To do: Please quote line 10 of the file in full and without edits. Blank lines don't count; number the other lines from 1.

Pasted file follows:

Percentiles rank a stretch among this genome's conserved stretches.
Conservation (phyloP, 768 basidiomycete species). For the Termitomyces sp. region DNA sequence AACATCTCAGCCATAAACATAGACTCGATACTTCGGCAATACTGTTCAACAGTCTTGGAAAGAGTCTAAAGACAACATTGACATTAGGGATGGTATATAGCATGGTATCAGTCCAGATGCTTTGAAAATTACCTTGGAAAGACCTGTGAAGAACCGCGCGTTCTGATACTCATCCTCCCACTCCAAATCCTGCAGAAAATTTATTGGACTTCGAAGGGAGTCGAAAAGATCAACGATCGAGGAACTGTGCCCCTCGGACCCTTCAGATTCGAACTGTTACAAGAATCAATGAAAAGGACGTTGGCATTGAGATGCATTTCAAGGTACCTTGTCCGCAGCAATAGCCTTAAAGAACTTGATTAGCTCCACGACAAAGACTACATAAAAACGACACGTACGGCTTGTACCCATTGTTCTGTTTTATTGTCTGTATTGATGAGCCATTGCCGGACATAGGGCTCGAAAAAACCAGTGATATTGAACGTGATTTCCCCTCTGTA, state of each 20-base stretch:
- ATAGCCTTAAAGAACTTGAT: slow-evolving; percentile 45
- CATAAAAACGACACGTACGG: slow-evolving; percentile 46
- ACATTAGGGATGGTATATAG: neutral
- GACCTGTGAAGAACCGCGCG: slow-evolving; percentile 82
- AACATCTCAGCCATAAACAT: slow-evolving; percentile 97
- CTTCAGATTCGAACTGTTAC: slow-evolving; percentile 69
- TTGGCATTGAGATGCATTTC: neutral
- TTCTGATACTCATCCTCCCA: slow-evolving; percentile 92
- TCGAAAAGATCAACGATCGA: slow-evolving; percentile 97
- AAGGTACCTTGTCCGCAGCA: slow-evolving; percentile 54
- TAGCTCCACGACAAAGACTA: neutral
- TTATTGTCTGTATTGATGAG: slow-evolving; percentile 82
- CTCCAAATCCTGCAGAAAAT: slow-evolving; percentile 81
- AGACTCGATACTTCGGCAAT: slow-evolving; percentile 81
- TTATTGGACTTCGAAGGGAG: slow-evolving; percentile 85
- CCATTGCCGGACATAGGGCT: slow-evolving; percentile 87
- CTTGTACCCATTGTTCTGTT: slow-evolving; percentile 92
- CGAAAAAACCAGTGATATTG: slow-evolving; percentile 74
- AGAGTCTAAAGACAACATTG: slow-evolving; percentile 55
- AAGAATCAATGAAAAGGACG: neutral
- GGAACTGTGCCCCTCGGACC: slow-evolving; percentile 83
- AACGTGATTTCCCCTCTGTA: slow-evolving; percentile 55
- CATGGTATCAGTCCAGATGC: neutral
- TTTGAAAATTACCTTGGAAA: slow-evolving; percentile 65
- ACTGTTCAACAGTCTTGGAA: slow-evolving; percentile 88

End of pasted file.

- TTCTGATACTCATCCTCCCA: slow-evolving; percentile 92